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Curr Opin Cell Biol. 1998 Jun;10(3):311-6.

DNA mismatch repair and cancer.

Author information

1
Department of Genetics, University of Wisconsin-Madison 53706, USA. taprolla@facstaff.wisc.edu

Abstract

Mutations in DNA mismatch repair (MMR) genes have been associated with hereditary nonpolyposis colorectal cancer. Studies in bacteria, yeast and mammals suggest that the basic components of the MMR system are evolutionarily conserved, but studies in eukaryotes also imply novel functions for MMR proteins. Recent results suggest that mutations in MMR genes lead to tumorigenesis in mice, but DNA replication errors appear to be insufficient to initiate intestinal tumorigenesis in this model system. Additionally, MMR-deficient cell lines display a mutator phenotype and resistance to several cytotoxic agents, including compounds widely used in cancer chemotherapy.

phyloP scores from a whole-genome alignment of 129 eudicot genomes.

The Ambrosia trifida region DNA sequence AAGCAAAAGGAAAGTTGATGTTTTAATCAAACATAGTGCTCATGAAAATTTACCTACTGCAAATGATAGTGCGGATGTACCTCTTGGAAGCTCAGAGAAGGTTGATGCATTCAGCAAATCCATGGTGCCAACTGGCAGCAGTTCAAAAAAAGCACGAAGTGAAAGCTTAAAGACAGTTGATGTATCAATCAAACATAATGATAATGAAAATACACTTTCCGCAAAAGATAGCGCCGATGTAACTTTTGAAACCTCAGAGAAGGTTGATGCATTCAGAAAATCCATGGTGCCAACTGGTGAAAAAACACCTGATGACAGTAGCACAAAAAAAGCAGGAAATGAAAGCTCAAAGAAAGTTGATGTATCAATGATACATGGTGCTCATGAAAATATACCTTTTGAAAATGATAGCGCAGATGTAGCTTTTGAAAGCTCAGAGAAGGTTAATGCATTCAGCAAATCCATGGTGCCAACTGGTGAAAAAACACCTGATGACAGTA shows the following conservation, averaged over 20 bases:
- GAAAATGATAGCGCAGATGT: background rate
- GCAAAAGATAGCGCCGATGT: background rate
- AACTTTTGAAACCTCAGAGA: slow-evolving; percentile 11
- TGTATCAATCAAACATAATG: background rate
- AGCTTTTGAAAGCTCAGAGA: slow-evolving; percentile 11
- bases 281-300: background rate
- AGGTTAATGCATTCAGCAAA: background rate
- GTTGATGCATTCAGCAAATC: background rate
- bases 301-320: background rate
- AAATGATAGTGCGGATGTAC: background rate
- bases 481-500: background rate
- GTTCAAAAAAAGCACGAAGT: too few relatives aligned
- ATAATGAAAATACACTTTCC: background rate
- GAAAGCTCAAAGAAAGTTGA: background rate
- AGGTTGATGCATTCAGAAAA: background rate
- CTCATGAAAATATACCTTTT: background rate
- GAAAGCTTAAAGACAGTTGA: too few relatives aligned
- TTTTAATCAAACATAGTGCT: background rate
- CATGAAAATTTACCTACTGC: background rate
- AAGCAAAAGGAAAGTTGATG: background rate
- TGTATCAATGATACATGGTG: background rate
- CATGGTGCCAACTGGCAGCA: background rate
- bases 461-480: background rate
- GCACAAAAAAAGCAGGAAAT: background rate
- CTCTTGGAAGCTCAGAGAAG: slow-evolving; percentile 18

PMID:
9640530
DOI:
10.1016/s0955-0674(98)80005-7
[Indexed for MEDLINE]

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